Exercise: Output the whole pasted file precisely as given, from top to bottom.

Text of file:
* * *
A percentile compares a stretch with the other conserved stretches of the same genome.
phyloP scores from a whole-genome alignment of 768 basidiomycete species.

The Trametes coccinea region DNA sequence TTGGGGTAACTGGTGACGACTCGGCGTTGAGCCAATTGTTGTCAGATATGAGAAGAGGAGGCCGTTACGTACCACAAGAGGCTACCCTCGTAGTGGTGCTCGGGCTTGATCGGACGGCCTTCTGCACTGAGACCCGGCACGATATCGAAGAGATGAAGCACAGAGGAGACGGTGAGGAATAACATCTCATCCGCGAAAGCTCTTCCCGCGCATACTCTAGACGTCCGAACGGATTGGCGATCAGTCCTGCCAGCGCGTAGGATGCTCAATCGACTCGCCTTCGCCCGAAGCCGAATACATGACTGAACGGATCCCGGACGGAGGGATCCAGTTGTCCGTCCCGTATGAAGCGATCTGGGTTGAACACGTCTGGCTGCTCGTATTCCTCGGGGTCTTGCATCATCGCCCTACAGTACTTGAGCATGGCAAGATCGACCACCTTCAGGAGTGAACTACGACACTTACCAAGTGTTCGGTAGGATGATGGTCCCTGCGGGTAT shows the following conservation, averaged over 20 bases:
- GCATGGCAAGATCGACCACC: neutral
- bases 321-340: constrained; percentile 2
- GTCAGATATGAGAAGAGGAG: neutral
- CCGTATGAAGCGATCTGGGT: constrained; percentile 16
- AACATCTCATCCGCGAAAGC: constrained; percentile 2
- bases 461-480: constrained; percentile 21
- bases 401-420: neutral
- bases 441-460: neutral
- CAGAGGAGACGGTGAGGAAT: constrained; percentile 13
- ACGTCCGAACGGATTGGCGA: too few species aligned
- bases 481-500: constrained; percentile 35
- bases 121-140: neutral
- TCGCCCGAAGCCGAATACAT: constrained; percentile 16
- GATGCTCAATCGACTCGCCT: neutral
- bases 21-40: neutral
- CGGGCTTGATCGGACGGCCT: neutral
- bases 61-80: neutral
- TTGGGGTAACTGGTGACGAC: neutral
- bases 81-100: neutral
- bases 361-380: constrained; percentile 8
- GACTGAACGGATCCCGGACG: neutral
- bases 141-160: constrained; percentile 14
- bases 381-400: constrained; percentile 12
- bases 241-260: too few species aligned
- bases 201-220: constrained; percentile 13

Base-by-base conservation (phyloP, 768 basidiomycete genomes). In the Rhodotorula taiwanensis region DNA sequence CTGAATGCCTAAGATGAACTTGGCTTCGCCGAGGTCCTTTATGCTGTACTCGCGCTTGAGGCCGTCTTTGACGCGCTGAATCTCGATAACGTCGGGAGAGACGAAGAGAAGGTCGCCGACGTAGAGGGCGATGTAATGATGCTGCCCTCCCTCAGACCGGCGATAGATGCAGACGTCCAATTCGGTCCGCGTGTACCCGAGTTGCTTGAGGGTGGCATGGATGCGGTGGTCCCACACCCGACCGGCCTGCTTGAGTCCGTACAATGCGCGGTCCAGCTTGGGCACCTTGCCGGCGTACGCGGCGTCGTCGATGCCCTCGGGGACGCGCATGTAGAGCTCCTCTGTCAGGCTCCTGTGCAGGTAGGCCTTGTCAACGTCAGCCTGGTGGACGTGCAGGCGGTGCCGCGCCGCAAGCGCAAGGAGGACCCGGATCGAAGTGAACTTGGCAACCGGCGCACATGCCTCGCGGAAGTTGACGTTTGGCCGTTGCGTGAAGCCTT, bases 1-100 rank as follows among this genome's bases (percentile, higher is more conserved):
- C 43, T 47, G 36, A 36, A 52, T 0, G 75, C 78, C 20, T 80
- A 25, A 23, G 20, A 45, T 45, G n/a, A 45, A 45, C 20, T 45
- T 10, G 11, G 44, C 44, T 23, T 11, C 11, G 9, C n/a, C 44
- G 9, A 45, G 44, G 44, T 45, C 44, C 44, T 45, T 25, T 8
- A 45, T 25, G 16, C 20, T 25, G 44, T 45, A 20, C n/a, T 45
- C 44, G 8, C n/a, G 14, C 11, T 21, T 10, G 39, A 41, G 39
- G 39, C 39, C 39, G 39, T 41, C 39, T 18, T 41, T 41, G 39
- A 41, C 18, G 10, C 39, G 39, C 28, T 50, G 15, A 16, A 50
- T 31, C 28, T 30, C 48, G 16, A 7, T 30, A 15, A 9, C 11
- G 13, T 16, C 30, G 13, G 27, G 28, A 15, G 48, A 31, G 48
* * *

A percentile compares a stretch with the other conserved stretches of the same genome.
phyloP scores from a whole-genome alignment of 768 basidiomycete species.

The Trametes coccinea region DNA sequence TTGGGGTAACTGGTGACGACTCGGCGTTGAGCCAATTGTTGTCAGATATGAGAAGAGGAGGCCGTTACGTACCACAAGAGGCTACCCTCGTAGTGGTGCTCGGGCTTGATCGGACGGCCTTCTGCACTGAGACCCGGCACGATATCGAAGAGATGAAGCACAGAGGAGACGGTGAGGAATAACATCTCATCCGCGAAAGCTCTTCCCGCGCATACTCTAGACGTCCGAACGGATTGGCGATCAGTCCTGCCAGCGCGTAGGATGCTCAATCGACTCGCCTTCGCCCGAAGCCGAATACATGACTGAACGGATCCCGGACGGAGGGATCCAGTTGTCCGTCCCGTATGAAGCGATCTGGGTTGAACACGTCTGGCTGCTCGTATTCCTCGGGGTCTTGCATCATCGCCCTACAGTACTTGAGCATGGCAAGATCGACCACCTTCAGGAGTGAACTACGACACTTACCAAGTGTTCGGTAGGATGATGGTCCCTGCGGGTAT shows the following conservation, averaged over 20 bases:
- GCATGGCAAGATCGACCACC: neutral
- bases 321-340: constrained; percentile 2
- GTCAGATATGAGAAGAGGAG: neutral
- CCGTATGAAGCGATCTGGGT: constrained; percentile 16
- AACATCTCATCCGCGAAAGC: constrained; percentile 2
- bases 461-480: constrained; percentile 21
- bases 401-420: neutral
- bases 441-460: neutral
- CAGAGGAGACGGTGAGGAAT: constrained; percentile 13
- ACGTCCGAACGGATTGGCGA: too few species aligned
- bases 481-500: constrained; percentile 35
- bases 121-140: neutral
- TCGCCCGAAGCCGAATACAT: constrained; percentile 16
- GATGCTCAATCGACTCGCCT: neutral
- bases 21-40: neutral
- CGGGCTTGATCGGACGGCCT: neutral
- bases 61-80: neutral
- TTGGGGTAACTGGTGACGAC: neutral
- bases 81-100: neutral
- bases 361-380: constrained; percentile 8
- GACTGAACGGATCCCGGACG: neutral
- bases 141-160: constrained; percentile 14
- bases 381-400: constrained; percentile 12
- bases 241-260: too few species aligned
- bases 201-220: constrained; percentile 13

Base-by-base conservation (phyloP, 768 basidiomycete genomes). In the Rhodotorula taiwanensis region DNA sequence CTGAATGCCTAAGATGAACTTGGCTTCGCCGAGGTCCTTTATGCTGTACTCGCGCTTGAGGCCGTCTTTGACGCGCTGAATCTCGATAACGTCGGGAGAGACGAAGAGAAGGTCGCCGACGTAGAGGGCGATGTAATGATGCTGCCCTCCCTCAGACCGGCGATAGATGCAGACGTCCAATTCGGTCCGCGTGTACCCGAGTTGCTTGAGGGTGGCATGGATGCGGTGGTCCCACACCCGACCGGCCTGCTTGAGTCCGTACAATGCGCGGTCCAGCTTGGGCACCTTGCCGGCGTACGCGGCGTCGTCGATGCCCTCGGGGACGCGCATGTAGAGCTCCTCTGTCAGGCTCCTGTGCAGGTAGGCCTTGTCAACGTCAGCCTGGTGGACGTGCAGGCGGTGCCGCGCCGCAAGCGCAAGGAGGACCCGGATCGAAGTGAACTTGGCAACCGGCGCACATGCCTCGCGGAAGTTGACGTTTGGCCGTTGCGTGAAGCCTT, bases 1-100 rank as follows among this genome's bases (percentile, higher is more conserved):
- C 43, T 47, G 36, A 36, A 52, T 0, G 75, C 78, C 20, T 80
- A 25, A 23, G 20, A 45, T 45, G n/a, A 45, A 45, C 20, T 45
- T 10, G 11, G 44, C 44, T 23, T 11, C 11, G 9, C n/a, C 44
- G 9, A 45, G 44, G 44, T 45, C 44, C 44, T 45, T 25, T 8
- A 45, T 25, G 16, C 20, T 25, G 44, T 45, A 20, C n/a, T 45
- C 44, G 8, C n/a, G 14, C 11, T 21, T 10, G 39, A 41, G 39
- G 39, C 39, C 39, G 39, T 41, C 39, T 18, T 41, T 41, G 39
- A 41, C 18, G 10, C 39, G 39, C 28, T 50, G 15, A 16, A 50
- T 31, C 28, T 30, C 48, G 16, A 7, T 30, A 15, A 9, C 11
- G 13, T 16, C 30, G 13, G 27, G 28, A 15, G 48, A 31, G 48